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This month's "plug and play" section of the magazine includes 2 projects that have something in common: they use the breadcrumb navigation technique. The player creates bread crumbs (small entities) while it is moving; its ally is then able to navigate from one crumb to the other until it finds the player.
Open the \teamallies folder, and then load the warehouse level from inside the \demo folder. This is the easiest breadcrumb example; we've got a friendly mummy that follows the player all over the place.
The crumbs are visible in this example; you will see that the mummy is able to find the player even if it chooses to use a complicated route, such as the one below.
The mummy will stop as soon as it has arrived close enough to the player.
The second project is located inside the \npckey folder and builds on the code of the first project, creating an "real" example that would work very well in an RPG game. Here, we've got a warlock that is able to open doors for our beloved player, but won't do his magic until he is being paid.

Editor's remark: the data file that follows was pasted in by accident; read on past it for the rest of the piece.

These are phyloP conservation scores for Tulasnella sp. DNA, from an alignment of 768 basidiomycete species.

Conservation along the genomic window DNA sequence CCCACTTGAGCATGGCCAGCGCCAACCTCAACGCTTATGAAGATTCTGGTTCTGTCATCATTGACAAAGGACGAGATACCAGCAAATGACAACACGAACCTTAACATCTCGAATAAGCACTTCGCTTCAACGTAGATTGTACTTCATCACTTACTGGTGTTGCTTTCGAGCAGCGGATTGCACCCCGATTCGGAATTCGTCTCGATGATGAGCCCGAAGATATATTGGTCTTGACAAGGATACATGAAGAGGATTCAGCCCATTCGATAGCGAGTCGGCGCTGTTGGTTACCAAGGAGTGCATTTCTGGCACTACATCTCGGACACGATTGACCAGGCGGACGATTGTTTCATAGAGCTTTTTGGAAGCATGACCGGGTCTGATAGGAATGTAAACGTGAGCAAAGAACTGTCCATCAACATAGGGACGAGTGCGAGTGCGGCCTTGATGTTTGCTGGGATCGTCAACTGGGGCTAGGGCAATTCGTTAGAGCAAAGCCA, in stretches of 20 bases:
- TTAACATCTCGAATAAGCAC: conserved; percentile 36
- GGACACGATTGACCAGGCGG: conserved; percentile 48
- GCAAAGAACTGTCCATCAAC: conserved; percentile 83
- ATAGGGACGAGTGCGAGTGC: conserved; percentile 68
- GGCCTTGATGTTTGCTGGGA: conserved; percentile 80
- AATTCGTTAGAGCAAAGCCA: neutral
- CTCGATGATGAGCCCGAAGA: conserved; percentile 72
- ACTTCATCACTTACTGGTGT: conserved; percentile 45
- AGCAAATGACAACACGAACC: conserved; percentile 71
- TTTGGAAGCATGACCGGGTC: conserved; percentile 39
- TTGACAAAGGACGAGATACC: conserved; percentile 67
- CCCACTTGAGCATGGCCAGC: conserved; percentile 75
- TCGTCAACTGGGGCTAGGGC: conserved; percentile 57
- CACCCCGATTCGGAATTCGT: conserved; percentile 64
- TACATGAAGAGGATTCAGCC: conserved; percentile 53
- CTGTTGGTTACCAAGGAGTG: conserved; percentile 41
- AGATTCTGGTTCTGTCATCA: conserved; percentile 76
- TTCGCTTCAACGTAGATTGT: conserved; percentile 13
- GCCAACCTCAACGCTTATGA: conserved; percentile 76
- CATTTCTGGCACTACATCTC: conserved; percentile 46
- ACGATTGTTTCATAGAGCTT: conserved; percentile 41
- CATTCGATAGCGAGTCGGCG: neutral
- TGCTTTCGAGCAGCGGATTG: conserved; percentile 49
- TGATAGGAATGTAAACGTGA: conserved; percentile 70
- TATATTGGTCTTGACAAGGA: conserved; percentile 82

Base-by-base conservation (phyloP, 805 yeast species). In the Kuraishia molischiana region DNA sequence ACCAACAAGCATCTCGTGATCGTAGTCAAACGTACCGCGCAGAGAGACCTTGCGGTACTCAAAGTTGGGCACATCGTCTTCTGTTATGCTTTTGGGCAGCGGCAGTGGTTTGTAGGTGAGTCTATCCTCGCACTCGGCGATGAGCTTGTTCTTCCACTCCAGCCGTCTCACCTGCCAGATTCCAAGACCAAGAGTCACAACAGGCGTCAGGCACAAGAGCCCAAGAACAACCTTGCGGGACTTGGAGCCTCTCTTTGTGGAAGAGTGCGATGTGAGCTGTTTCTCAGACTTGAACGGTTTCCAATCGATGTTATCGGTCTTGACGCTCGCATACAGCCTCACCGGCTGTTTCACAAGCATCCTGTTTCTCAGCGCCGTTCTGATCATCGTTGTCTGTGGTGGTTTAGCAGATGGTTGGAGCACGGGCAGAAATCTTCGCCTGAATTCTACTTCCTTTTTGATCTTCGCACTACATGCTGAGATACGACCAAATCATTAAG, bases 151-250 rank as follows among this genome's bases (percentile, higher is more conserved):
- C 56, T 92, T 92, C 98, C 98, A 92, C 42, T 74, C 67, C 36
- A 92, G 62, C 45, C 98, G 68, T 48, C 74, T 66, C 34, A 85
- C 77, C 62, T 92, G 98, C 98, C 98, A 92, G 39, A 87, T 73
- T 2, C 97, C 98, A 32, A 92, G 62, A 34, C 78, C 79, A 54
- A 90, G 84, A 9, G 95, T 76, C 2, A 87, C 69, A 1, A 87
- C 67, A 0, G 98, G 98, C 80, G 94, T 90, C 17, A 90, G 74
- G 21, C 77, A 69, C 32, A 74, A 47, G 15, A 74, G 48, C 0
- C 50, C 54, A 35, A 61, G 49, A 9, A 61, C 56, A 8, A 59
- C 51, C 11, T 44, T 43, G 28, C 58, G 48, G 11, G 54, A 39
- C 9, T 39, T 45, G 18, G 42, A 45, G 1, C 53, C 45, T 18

This is what you would see if you'd approach the warlock without having the needed money.
Go and find a few gold pieces (they're nearby) and then give them to the warlock by approaching it; you should see a picture that looks like this:
Now get inside the warehouse and approach the big, locked door. The warlock will follow you (he's a bit older than you, so don't rush him) and if at least one of your (invisible, in this example) crumbs is placed less than 300 quants away from the big door, the warlock will move there, rotate towards the door and then open it.
The warlock will then disappear by diminishing its scale_z value and the player will be able to continue his journey.
The entire code is well commented, so you won't have any problems with it.